Kim Jong Il: Greatest. Filmmaker. Ever.
His role in leading the North Korean people to a perfect Worker's Paradise is well known (aside from a few unfortunate famines). But as film director, Kim Jong Il deserves a retrospective.
To his fans, Kim Jong Il was not merely the Dear Leader, the general secretary of the Workers' Party of Korea, chairman of the National Defence Commission of the DPRK and supreme commander of the Korean People's Army, not to mention the “father of the nation and lodestar of national reunification.” He was also the Greatest. Filmmaker. Ever.
Sure, the American capitalists have Martin Scorsese, Francis Ford Coppola, and the Farrelly Brothers. But what American director can say he produced a “revolutionary film” of “high ideological and artistic value, which makes an effective contribution to arming people fully with the Party's monolithic ideology and which imbues the whole of society with the great Juche idea."
(A note to aspiring revolutionary filmmakers in Hollywood: The Juche idea is defined as the “philosophical principle that man is the master of everything and decides everything.” Think of the heroic self-determination of Molly Ringwold in her “16 Candles” phase, meets the glorious masculinity of Tom Cruise in his “Top Gun” phase, meets Mao Zedong in his “Speech At The Ninth Plenum Of The Eighth CPC Central Committee” phase.)
Aficionados of Kim Jong-il’s filmmaking genius – and they are estimated to be 24,346,229 people, exactly the population of North Korea – will tell you that the most shining example of Kim Jong-il’s Juche Idea was put to film in 1985 with the classic monster film "Pulgasari."
Called one of the most, well, Kim-Jong-ilian movies of the century, Pulgasari is an allegory of the common man’s fight against tyranny, as hapless medieval Korean peasants team up with a giant iron-eating bull to overthrow an evil king. The fact that the young director Kim had to kidnap a South Korean director, Shin Sang-Ok, and his actress wife, Choe Un-Hee, and hold them captive for eight years in order to produce the film can only be said to add to its visual and rhetorical power.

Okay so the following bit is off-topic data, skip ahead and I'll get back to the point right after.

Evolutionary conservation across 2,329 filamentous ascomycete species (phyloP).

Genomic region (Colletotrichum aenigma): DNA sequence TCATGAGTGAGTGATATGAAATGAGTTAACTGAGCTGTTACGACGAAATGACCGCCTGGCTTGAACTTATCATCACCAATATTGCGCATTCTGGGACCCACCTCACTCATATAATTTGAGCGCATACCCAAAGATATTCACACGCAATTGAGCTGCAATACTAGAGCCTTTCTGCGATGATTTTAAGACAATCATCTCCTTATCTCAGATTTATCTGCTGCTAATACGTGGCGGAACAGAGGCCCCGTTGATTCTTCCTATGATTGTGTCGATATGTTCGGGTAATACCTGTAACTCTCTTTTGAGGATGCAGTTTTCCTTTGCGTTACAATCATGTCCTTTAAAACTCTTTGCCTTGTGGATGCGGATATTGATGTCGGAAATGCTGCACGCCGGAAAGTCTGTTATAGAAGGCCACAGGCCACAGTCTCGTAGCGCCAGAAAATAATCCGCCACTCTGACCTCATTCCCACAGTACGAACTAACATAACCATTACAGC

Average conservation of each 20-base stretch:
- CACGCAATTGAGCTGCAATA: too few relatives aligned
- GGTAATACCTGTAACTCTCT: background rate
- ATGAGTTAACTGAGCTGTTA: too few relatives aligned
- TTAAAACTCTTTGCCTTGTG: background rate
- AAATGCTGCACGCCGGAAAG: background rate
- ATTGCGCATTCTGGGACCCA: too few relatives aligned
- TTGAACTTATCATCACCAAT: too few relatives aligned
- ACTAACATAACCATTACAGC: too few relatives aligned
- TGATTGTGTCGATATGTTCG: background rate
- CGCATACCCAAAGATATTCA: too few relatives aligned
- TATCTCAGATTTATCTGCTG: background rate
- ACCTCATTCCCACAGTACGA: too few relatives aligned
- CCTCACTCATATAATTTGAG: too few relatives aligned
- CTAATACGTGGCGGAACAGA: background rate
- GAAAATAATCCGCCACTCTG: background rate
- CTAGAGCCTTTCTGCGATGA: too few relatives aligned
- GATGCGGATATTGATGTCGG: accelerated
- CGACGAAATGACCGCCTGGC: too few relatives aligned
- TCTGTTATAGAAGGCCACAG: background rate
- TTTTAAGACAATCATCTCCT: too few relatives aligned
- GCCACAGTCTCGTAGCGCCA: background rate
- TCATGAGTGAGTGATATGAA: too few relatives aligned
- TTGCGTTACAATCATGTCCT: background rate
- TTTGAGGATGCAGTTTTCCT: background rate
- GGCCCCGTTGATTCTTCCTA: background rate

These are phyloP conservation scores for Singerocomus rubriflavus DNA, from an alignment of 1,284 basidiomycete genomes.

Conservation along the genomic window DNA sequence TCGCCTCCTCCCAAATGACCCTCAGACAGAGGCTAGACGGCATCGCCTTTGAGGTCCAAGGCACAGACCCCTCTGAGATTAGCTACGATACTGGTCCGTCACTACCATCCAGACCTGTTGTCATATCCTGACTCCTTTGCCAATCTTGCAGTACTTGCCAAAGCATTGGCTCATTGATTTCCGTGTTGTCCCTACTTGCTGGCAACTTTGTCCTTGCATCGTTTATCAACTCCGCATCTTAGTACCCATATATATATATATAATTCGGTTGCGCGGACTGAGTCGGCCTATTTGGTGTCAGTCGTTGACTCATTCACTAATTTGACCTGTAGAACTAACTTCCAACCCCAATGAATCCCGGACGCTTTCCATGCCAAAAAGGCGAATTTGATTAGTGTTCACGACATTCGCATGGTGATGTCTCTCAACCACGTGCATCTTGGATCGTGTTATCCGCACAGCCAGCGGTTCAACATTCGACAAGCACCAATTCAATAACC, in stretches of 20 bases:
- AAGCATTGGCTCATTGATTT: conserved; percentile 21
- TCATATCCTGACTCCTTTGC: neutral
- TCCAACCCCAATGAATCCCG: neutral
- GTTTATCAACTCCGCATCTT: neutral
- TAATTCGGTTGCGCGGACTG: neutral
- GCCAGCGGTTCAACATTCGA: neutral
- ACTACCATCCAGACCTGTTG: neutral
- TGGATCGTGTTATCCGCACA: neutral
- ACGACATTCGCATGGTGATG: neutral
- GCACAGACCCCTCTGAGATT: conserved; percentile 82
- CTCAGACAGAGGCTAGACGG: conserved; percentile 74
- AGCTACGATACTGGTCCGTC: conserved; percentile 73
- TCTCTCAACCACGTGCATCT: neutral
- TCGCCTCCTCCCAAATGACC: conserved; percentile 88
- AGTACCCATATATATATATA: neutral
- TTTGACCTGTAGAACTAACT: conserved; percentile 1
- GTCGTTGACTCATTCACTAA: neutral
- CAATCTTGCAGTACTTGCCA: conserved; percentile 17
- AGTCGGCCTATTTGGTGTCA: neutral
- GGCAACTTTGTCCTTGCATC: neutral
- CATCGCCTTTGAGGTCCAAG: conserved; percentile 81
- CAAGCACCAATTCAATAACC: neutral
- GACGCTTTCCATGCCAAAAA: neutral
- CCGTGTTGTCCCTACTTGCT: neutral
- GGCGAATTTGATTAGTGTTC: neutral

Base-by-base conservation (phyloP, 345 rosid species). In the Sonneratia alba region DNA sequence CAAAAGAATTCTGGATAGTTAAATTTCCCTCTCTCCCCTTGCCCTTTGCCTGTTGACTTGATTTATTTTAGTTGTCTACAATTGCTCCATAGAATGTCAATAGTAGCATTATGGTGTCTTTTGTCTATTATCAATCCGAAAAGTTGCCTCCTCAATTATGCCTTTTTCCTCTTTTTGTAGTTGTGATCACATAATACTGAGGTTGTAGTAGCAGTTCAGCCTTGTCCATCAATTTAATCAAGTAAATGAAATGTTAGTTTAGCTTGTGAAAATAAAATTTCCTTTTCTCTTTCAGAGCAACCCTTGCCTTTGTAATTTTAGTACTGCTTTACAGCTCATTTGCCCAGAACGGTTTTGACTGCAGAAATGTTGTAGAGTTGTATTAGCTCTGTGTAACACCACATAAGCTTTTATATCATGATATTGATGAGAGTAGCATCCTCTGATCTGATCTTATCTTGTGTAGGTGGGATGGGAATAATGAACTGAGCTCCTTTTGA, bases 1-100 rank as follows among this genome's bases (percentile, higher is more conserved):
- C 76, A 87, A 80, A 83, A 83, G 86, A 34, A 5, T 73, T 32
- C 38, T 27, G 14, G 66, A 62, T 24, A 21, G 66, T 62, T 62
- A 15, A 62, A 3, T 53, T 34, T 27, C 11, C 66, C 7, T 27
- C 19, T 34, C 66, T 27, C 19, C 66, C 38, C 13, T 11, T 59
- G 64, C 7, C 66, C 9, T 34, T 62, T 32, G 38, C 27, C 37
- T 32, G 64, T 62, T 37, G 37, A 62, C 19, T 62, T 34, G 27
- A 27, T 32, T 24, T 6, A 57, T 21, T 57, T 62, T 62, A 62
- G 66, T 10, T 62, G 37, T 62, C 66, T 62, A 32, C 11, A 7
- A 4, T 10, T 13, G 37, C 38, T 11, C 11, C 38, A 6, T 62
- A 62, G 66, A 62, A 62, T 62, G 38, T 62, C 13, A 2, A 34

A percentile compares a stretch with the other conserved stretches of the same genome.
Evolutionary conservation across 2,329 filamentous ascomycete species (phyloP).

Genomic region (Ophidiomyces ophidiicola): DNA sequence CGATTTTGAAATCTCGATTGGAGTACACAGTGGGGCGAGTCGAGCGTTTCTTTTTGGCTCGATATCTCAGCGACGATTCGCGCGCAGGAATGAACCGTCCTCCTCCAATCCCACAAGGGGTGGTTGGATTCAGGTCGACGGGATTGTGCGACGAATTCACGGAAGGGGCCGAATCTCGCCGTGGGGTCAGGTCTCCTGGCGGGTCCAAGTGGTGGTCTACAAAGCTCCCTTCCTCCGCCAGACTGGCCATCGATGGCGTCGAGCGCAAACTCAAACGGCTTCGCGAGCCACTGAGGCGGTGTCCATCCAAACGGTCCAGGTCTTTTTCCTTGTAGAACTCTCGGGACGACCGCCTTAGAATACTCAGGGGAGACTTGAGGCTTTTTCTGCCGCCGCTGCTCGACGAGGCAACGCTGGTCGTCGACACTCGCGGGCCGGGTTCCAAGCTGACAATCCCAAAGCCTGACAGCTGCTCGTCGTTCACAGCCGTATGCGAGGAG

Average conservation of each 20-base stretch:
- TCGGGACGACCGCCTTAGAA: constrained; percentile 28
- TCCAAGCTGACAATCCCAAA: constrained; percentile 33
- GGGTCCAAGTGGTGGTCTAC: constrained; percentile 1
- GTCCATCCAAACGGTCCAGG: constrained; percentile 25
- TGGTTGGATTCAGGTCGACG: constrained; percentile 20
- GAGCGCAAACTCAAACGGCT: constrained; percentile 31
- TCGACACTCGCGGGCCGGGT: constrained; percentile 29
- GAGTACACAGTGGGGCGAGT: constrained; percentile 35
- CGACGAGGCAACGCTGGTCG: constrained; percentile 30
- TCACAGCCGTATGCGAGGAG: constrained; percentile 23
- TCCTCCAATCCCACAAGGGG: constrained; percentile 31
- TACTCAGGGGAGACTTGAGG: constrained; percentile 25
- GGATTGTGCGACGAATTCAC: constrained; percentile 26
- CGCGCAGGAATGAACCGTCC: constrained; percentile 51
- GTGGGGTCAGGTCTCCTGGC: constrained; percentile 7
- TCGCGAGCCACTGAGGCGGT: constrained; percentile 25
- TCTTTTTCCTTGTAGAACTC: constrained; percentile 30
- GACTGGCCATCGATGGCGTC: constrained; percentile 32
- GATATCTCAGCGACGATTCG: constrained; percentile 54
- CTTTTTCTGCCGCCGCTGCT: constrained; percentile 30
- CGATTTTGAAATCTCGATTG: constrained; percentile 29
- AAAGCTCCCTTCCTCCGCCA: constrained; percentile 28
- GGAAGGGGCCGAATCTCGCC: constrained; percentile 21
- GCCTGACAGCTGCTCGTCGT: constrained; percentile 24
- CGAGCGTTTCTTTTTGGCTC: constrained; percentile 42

American film critics Rusty Ward and Kevin Maher, hosts of “So Bad It’s Good” on youtube.com, gave the film a reasonably positive review.
When Kim Jong Il’s death was announced, there were many Western headlines – notably this one from the Guardian’s Luke Harding – attempting to distract the world’s attention to Kim’s genius by warning of Pyongyang’s uncertain control over its nuclear arsenal.
The North Korean government assured the world, however, that while Kim’s death was “greatest loss to the WPK and the Korean revolution and the bitterest grief to all the Koreans at home and abroad,” the North Korean ship of state was in the capable hands of Kim’s son, Kim Jong-un. “No force on earth can check the revolutionary advance of our party, army, and people under the wise leadership of Kim Jong Un,” the Associated Press quoted the government saying on Monday.
Kim Jong-il – he whose birth was announced by a new star, a double rainbow, a talking iceberg; he who attempted to breed giant rabbits to eliminate hunger; he who had disabled people removed from Pyongyang during a youth festival – would have easily understood how to operate in Hollywood, a town with supersized egos and brutal politics. And he was a man that, with a better agent and perhaps a better editor, could have become one of the great B-movie producers of all time.
But Kim Jong Il’s purpose, clearly, was much larger than mere film.
As president, he will be replaced. But his director’s shoes will not be easily filled.